Bloomberg was initially designed as a tool for institutional investors, rather than retail investors. Therefore, it has traditionally focused more closely upon asset classes dominated by institutional investors (i.e. government and mortgage backed bonds) rather than retail products such as mutual funds. However, this has begun to change, especially as more and more institutional investors utilize exchange traded funds (ETFS) to gain market exposures.If you are interested in mutual funds or ETFs, the best place to begin is with the "FUNDS" page, accessed by typing <FUND> into Bloomberg. This page provides a menu detailing a wide variety of functions that may be of interest to investors in these products. Among the most popular are a search engine that allows investors to search for funds that are for example focused upon China or corporate bonds. There is also a full suite of news menus specific to the mutual fund and ETF business. Investors may also want to take a look at some of the multiple security analytic tools which will allow them to compare and contrast the returns for similar securities (for instance two ETFs that track the high-yield bond market.)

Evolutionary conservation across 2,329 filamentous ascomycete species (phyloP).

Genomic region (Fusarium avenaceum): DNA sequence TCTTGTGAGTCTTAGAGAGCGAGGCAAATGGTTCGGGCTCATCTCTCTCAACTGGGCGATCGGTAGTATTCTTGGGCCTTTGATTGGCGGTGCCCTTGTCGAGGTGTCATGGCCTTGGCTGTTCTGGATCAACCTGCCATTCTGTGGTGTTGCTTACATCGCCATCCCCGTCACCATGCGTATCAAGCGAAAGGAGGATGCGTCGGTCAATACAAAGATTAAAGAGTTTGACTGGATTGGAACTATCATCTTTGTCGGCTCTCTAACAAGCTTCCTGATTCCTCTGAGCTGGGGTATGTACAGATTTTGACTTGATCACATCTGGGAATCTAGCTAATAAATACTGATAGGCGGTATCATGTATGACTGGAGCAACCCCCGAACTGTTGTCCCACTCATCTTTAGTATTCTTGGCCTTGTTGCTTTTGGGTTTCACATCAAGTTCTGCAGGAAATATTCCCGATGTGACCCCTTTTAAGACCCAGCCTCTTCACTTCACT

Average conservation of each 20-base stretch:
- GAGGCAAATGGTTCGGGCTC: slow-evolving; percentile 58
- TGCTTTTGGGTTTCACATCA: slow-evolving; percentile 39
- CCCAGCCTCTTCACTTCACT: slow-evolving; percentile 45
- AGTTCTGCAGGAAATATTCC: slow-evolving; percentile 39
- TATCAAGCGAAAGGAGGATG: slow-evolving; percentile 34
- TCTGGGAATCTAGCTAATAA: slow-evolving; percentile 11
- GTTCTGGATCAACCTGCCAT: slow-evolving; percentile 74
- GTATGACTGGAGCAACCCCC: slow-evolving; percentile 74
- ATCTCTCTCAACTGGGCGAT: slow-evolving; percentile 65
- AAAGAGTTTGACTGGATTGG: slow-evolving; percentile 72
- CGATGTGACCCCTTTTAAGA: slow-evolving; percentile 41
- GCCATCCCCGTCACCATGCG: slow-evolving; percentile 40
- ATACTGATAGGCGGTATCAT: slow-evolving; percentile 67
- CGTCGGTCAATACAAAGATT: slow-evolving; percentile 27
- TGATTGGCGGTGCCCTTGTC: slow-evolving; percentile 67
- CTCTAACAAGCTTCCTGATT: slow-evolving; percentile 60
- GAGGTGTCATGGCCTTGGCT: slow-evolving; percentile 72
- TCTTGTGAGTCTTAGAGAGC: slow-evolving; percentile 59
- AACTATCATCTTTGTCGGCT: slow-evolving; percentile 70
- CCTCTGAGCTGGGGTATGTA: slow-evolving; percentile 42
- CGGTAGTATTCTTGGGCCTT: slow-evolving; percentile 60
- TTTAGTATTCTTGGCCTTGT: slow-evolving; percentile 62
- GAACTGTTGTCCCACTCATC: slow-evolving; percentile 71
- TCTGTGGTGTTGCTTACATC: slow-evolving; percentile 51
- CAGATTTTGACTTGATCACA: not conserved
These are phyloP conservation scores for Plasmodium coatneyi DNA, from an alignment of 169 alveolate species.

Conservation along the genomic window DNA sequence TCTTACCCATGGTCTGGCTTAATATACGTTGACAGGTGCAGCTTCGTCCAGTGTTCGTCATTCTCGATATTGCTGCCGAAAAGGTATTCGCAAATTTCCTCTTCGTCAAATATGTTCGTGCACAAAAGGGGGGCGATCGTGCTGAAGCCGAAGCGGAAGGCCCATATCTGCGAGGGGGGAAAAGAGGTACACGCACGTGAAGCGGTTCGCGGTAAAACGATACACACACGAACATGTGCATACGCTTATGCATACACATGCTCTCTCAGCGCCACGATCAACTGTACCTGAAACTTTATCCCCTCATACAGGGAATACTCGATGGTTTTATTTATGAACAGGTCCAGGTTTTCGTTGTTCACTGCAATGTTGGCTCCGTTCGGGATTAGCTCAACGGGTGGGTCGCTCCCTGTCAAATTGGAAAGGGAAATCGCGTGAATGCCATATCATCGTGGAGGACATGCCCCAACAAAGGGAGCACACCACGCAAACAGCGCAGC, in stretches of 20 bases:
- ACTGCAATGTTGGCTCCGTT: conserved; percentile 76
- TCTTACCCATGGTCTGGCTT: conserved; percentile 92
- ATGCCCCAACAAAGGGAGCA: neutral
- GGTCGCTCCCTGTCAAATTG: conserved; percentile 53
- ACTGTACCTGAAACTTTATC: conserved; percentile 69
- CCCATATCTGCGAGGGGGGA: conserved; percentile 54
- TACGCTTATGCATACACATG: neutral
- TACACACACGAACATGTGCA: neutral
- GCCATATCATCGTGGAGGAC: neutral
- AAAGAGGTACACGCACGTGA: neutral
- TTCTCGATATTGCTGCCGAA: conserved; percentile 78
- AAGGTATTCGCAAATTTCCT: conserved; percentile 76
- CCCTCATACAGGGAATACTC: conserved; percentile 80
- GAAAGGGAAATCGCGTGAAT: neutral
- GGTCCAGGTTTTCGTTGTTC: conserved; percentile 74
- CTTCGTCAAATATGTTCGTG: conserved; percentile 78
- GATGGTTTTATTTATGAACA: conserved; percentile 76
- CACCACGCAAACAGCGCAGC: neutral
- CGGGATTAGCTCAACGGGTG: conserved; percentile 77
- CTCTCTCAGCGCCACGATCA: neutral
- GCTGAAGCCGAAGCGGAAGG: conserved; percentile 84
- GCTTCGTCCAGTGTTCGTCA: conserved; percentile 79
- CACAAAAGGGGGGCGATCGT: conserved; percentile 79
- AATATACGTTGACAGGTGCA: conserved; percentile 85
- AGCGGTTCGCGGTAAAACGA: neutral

SEE: How To Pick The Best ETF




As with other asset classes, there is a description function for ETFs and mutual funds. This function provides an overview of the market capitalization and daily volume of the security, as well as high and low prices. Importantly, the description function also provides an overview of the holdings of a particular ETF or mutual fund. These holdings can be valuable in providing investors with insight into precisely what underlying securities the fund in question holds. In addition to individual securities, the holdings are also broken down to show concentration by geographic region, asset class, and sector.

Description Function for an ETF Displaying Fund Holdings <DES>




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